As far as the diving school was concerned it was still winter so they weren’t doing weekday dives. The bad weather meant the dolphin and whale watching boats weren’t going out either. So I walked the Kaikoura peninsular track in the rain on Wednesday morning, grateful to the hostel manager for the loan of a pair of gumboots.

It was still raining on Thursday, another travel day – to Auckland by bus and inter-island ferry. A lot of people have flocked to New Zealand on account of a game played by big hairy men with a funny shaped ball. Apparently there was a game in Auckland at the weekend and hoteliers were using that as an excuse to vastly inflate their prices. My bed for Thursday night cost NZ$25, the cheapest I could find for Friday night was NZ$85. Too expensive for me so Friday was another travel day, up to Rotorua.

Rotorua is an active geo-thermal area, riddled with hot springs, bubbling mud pools and geysers. I was expecting a lot more rotten egg smell all the time. In fact there were only infrequent whiffs unless I was standing right next to one of the thermal features. The town boasts some of the same adventure activities as Queenstown including jet boating, flightseeing and tandem skydives. The sun was out again and I was content with a walk through the redwood forest on the edge of town. Wandering in the peace among some of the largest living things on the planet I felt a strong urge to get naked and run around. My conversion to free spirit is obviously incomplete since I resisted the temptation.

Next day in Rotorua the rain was back and it followed me up to Auckland. See, just like being in England.

There’s just an hour left before I have to catch the bus to the airport and there try to retrieve my walking boots from the MAF (Ministry of Agriculture and Forestry) people. Rentokil finally cleaned my boots (and charged me NZ$20 for the privilege), sent so many months ago from Thailand so I wouldn’t have to carry them all through SE Asia. MAF inspected them again and declared them safe to be out and about in New Zealand. But by then I was in Rotorua and just a couple of days away from leaving New Zealand. It seemed like the surest way of getting them back would be to collect them at the airport. Was that tempting fate? We’ll see. Messrs Sod and Murphy be warned! Stay away from the airport today!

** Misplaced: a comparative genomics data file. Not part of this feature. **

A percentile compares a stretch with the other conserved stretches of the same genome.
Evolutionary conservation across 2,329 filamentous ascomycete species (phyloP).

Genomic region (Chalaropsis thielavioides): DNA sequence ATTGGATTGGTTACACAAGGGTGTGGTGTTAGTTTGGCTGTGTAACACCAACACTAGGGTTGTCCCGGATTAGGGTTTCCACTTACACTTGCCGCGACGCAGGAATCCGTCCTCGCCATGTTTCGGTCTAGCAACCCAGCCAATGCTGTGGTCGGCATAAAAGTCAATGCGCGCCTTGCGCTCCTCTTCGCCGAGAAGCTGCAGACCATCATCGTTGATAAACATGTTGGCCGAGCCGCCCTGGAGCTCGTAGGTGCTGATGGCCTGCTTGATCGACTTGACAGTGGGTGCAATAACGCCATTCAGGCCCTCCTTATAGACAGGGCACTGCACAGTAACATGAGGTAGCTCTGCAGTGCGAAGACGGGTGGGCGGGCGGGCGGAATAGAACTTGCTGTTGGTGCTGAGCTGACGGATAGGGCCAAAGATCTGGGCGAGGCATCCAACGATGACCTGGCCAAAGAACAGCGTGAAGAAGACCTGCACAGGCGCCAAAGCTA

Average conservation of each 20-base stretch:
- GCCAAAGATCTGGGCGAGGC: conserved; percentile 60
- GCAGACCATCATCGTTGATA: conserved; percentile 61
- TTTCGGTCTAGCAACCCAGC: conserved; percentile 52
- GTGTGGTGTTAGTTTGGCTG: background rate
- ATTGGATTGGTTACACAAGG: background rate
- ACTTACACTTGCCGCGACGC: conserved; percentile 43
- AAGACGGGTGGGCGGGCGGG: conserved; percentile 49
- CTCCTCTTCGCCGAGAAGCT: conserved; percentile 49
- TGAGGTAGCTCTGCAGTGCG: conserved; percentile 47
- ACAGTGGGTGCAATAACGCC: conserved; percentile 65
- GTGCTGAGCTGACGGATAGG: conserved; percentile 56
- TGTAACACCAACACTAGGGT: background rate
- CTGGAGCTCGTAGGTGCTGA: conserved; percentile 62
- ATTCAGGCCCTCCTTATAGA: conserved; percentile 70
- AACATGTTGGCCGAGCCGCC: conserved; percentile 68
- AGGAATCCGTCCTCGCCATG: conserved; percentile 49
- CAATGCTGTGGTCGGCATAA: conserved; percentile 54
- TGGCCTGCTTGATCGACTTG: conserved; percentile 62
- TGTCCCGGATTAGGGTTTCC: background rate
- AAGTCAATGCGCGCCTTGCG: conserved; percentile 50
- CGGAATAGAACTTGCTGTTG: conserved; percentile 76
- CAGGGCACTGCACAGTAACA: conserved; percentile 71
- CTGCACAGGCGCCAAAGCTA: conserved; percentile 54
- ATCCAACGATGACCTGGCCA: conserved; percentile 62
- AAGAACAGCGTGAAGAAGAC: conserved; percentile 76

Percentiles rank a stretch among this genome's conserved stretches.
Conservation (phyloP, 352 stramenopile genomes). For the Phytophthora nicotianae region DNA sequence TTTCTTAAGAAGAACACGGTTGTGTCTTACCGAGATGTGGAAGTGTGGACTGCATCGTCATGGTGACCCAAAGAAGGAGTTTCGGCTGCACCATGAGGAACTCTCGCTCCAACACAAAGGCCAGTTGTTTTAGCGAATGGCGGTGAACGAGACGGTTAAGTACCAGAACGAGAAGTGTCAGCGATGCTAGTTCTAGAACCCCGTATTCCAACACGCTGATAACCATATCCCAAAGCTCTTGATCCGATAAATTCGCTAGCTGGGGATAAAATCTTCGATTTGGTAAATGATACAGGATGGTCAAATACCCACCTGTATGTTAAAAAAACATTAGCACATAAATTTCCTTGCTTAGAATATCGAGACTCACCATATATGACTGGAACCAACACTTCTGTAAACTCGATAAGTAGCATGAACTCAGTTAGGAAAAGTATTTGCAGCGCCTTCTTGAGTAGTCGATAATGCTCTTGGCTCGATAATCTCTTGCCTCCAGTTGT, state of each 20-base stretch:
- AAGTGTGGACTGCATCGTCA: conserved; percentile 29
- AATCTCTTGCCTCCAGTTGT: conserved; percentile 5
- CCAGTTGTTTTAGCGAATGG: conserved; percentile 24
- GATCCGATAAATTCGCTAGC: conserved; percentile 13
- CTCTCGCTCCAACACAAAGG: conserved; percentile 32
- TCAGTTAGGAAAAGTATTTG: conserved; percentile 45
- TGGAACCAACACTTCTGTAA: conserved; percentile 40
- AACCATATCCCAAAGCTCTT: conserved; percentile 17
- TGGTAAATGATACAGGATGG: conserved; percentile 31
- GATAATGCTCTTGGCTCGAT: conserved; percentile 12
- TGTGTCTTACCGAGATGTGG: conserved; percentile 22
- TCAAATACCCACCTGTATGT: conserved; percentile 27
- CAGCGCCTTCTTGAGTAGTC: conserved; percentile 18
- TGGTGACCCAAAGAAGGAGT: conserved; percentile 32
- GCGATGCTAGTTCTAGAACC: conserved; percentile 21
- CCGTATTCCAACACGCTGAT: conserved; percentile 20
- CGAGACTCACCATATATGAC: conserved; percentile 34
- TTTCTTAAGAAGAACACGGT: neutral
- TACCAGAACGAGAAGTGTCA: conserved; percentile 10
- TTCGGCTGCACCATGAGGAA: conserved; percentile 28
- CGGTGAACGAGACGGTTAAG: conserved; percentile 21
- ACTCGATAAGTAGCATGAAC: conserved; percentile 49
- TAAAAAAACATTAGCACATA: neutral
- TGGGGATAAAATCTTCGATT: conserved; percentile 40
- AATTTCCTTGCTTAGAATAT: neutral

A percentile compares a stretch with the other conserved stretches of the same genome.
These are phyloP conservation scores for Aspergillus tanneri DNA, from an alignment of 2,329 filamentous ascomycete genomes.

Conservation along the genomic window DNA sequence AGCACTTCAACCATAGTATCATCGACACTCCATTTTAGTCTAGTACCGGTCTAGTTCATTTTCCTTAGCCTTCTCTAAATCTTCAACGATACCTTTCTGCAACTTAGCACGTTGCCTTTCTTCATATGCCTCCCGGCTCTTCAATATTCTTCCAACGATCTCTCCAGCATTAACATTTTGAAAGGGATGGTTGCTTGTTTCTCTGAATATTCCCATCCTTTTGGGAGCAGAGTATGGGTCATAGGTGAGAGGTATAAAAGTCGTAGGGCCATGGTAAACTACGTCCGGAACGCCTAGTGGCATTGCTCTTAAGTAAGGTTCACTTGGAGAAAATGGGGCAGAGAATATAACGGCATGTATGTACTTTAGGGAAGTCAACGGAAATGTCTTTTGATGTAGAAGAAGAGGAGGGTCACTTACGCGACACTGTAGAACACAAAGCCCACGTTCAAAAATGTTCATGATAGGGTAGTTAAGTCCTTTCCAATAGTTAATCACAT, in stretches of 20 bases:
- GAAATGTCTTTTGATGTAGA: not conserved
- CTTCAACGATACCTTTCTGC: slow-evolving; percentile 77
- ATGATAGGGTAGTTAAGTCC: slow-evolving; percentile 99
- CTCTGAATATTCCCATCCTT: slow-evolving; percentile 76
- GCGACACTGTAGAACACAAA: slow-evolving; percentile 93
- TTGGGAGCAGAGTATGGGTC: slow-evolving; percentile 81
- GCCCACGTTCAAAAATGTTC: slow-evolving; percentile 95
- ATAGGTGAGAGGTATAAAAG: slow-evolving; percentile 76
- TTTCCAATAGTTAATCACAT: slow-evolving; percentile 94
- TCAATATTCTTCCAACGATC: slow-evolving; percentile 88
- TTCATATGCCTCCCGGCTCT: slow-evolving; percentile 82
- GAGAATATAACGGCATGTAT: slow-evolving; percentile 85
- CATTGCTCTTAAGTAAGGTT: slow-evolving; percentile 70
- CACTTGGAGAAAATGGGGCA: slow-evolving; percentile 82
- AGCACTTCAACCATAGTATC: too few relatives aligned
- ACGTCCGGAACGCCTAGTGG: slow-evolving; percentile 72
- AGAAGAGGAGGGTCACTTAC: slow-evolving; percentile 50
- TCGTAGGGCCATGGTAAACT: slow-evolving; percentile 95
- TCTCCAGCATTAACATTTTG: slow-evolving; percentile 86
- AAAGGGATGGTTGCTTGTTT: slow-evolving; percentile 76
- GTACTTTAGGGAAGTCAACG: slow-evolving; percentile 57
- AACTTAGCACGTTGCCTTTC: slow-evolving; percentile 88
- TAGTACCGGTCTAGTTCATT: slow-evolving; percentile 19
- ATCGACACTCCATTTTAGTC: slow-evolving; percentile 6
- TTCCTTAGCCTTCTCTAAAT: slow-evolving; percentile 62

Later I’ll get back all the hours I’ve lost in time zone shifts flying eastwards by crossing the dateline. My flight departs at 17:10 today (Tuesday), and arrives in Santiago de Chile at 12:40 on the same date, four and a half hours before taking off. A kind of time travel. What are your travel plans for today?

Stuck in Christchurch

Sunday, October 2nd, 2011

One night was all I had planned in earthquake devastated Christchurch. Just long enough to collect some post from the Post Office, have a quick look around and hop on a bus to Kaikoura. Unfortunately my post hasn’t arrived. The Post Office is closed over the weekend. So I’m stuck here until at least Monday. That’s a triple whammy because

  • there’s not a lot to do here
  • it steals time from the places I will go after here
  • there is nowhere else to sensibly go for the weekend using the bus pass I have

So it looks like being a research and planning weekend for North Island, Easter Island and Peru. Made more difficult by the fact that internet access in New Zealand is basically crap. It’s also expensive. This may be a first world country but with only 4 million people the telecoms infrastructure is a bit lacking. Very few hostels offer free wifi or internet connected PCs. In most places it is NZ$3-4 per hour for a painfully slow connection. There’s not exactly an abundance of internet cafés either, and those there are have the same expensive and not astonishingly quick connections.

I checked for any tango in Christchurch over the weekend. Google says not. It also doesn’t offer much hope for any milongas in the places I’ll be, on the days I hope to be in them before leaving New Zealand.

Fingers crossed my post arrives soon and I can resume my travels. What are you hoping for on Monday morning?